Love’s Labor’s Lost by William Shakespeare

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Title: Love’s Labor’s Lost by William Shakespeare

Premise:

The King and his companions have vowed to spend three years in serious study, avoiding the company of women, among other luxuries.  When the Princess and her entourage show up on a diplomatic errand, the King has to foreswear his vow to avoid female company.  Each man is smitten with one of the ladies and sends her a love letter and favor, trying to keep it secret from the others.  In the end all of their romantic maneuvering is made known and the men come clean about their intentions.  The ladies, however, are not so easily swayed.  They demand more serious proof before they are willing to entertain the men’s ideas of romance.

My thoughts:

I haven’t read Shakespeare for a long time!  Though this story is lighthearted and fluffy, it still manages to make some commentary on the foibles of love and romance.  The King and his men make complete fools of themselves as they pursue the Princess and her ladies in waiting.  The ladies are having none of it and keep their wits about them, even demanding proof of their suitor’s love at the end.  If the men are serious about their love and commitment to the maidens, they must each fulfill a mission given by their respective lady.  This is a refreshing departure from the typical man-wins-woman formula.

I enjoyed the overall tone of the play, which was very playful and upbeat.  The characters have fun with witty wordplay, although I didn’t particularly care for the parts that devolved into suggestive references.  The difficulty of the language and the sometimes suggestive comments make me think this play would be best for readers in high school and older.

It was really helpful to have an introduction to the book and the footnotes throughout.  A good amount of the vocabulary and sayings are completely obsolete in modern English.  Without a bit of help, a lot of the original meaning would be lost on today’s readers.

I recommend Love’s Labor’s Lost to readers who enjoy classic literature and a mental workout all in one!

Possible Objections:

  • Several jokes featuring sexual innuendo

Rating: 4 Stars

Until next time…

Lori

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The Quick by Lauren Owen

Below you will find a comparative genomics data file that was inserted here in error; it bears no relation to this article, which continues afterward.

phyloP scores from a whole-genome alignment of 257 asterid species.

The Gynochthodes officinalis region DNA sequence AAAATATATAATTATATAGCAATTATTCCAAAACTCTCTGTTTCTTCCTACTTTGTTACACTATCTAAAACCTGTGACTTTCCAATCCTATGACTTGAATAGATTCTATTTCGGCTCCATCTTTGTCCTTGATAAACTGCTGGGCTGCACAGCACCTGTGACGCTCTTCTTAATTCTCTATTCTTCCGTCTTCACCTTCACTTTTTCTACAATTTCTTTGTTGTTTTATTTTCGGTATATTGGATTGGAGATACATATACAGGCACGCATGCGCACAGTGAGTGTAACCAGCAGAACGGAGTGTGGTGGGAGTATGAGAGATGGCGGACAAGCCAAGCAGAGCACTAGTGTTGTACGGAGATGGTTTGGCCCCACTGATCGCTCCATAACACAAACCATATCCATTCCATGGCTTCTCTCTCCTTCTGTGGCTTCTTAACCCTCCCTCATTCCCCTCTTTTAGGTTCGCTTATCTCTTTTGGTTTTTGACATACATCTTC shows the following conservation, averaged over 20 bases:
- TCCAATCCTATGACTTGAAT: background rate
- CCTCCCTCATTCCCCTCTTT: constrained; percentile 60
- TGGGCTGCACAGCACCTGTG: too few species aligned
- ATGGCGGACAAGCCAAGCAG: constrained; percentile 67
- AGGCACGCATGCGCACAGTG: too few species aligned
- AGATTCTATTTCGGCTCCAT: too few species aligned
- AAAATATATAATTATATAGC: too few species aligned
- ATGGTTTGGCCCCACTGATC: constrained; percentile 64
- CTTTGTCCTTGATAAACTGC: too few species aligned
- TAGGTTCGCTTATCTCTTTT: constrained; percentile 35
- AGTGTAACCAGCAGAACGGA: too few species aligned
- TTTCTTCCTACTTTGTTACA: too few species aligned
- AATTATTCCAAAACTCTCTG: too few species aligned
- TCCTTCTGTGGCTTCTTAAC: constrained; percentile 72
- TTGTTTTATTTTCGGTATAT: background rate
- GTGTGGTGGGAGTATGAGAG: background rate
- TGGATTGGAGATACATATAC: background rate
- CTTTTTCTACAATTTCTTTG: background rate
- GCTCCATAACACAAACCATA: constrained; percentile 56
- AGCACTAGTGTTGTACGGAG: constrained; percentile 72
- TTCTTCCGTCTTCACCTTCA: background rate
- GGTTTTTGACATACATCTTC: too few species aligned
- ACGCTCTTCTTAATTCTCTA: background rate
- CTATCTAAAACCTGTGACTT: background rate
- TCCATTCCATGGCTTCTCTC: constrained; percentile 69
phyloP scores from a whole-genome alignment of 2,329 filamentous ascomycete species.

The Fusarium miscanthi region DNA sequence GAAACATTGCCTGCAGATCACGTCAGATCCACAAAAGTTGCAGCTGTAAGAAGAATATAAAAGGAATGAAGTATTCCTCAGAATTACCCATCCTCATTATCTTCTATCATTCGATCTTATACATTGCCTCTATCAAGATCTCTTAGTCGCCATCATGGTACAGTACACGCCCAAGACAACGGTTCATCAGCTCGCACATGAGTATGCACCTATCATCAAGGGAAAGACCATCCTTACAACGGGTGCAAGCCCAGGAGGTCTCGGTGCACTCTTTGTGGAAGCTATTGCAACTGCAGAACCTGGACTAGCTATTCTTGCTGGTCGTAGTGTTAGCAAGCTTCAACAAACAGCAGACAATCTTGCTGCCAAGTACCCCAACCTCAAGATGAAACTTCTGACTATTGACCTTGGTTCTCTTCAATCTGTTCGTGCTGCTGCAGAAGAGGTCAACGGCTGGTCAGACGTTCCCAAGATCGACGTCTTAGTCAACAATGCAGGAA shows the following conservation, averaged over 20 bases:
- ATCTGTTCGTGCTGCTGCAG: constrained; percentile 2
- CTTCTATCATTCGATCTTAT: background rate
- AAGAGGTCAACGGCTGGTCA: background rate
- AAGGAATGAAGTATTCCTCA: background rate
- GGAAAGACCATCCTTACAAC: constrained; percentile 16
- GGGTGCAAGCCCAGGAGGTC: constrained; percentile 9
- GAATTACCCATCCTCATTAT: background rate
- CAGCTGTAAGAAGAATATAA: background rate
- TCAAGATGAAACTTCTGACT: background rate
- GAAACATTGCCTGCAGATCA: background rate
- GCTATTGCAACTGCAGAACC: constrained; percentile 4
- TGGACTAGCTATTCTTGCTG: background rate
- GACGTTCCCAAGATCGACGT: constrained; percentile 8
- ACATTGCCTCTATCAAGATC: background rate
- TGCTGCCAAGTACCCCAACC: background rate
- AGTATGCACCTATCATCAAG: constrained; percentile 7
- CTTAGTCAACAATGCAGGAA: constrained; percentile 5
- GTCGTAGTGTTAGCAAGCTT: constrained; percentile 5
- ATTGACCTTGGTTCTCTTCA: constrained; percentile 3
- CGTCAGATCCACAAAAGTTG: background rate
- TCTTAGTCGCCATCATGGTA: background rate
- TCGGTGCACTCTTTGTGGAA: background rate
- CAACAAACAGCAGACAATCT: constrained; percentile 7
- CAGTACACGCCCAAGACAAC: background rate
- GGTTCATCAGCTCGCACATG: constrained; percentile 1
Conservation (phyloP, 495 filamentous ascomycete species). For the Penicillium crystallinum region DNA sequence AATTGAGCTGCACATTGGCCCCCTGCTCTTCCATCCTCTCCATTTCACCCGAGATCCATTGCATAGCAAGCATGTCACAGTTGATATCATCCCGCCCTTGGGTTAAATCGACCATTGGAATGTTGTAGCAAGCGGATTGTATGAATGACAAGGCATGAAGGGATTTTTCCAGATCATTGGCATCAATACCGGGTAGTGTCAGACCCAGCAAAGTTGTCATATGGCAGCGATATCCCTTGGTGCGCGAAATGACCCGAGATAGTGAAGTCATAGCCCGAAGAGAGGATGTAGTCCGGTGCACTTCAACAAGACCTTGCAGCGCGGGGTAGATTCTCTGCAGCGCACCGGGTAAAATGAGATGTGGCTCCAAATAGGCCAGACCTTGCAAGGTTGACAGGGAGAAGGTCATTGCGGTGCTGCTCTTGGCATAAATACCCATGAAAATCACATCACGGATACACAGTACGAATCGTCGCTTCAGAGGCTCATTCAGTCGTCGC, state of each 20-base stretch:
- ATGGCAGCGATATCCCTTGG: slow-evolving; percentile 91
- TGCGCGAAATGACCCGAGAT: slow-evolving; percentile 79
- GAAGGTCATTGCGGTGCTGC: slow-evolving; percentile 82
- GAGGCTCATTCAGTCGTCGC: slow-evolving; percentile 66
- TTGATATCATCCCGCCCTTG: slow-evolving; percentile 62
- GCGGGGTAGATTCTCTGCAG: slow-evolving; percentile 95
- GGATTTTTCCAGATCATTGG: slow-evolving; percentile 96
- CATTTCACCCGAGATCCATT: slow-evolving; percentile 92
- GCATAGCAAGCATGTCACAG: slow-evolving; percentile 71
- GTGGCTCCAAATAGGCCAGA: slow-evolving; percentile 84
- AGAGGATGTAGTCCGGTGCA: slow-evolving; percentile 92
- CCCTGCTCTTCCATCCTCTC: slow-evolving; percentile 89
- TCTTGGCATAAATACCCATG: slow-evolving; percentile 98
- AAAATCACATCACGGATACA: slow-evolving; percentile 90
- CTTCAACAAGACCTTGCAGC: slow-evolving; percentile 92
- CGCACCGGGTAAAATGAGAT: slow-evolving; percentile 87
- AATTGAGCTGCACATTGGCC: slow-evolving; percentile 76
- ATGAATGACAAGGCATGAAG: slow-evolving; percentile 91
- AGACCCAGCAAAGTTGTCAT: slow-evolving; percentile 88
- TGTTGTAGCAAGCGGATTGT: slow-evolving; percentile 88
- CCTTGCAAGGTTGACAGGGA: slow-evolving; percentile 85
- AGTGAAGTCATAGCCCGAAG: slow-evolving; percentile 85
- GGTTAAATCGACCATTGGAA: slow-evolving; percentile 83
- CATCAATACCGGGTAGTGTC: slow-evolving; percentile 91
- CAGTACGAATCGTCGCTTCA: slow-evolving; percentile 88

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The Quick is the third book that I’ve read from my Thrift Store Fantasy Reading Challenge.  I was actually quite looking forward to reading this one because it involved old London and vampires.  I seem to have a hang-up on those two things.  Also, the cover of this book is really appealing.  I know that’s a silly reason to like a book, but there you have it.  I’m a silly person.

Generally, this book is about a young man (James) who goes to London to try his hand at writing and subsequently disappears.  His sister (Charlotte) becomes concerned and goes in search of him.  She discovers that there is a hidden underground vampire world in London which her brother has become entangled in.  The rest of the story is taken up by her trying to locate, free, and aid her brother.

There are many side characters who come in at various parts of the book.  For some of them we are given extensive or at least some background information.  Others simply appear and disappear without the reader really knowing who they are.  This was somewhat mystifying because some of the characters who are given extensive back story (Mould, in particular), don’t feature all that prominently in the remainder of the story, or their back story seems a bit irrelevant.  There are some characters who were intriguing and whose stories may have been very interesting, if the author had bothered to share them at all.  In particular, I would have liked to have known more about Burke, Liza, and the others associated with Mrs. Price.

The last part of the book was very disappointing, in my opinion.  It seems like it was a lame attempt at tying up the loose ends of Charlotte and Arthur’s lives.  There was no resolution, no satisfaction, not enough follow up with many of the characters, and no clear answer about what happened to James.  I was pretty upset with the way it ended.  It felt like a waste of time to read a book which had such a lame ending.

Don’t get me wrong, the book has its strengths.  It is well written and flows fairly well within each scene.  (Though the way it jumps around between different characters and time periods is very disorienting.)  I liked the majority of the characters and their complexity.  I liked the diversity in settings and circumstances.  However, those things weren’t enough to overcome the sense I got that this was a wasted story.  When you spend the whole book waiting for some kind of resolution or closure to the problem, and that doesn’t come to fruition, it’s disappointing.

Maybe others wouldn’t be as hung-up about this issue as I am.  It’s hard to say.

Possible Objections:

  • Violence & gore
  • Some bad language
  • Mild sexual scene between two men

Rating: 2 1/2 Stars

Until next time…

Lori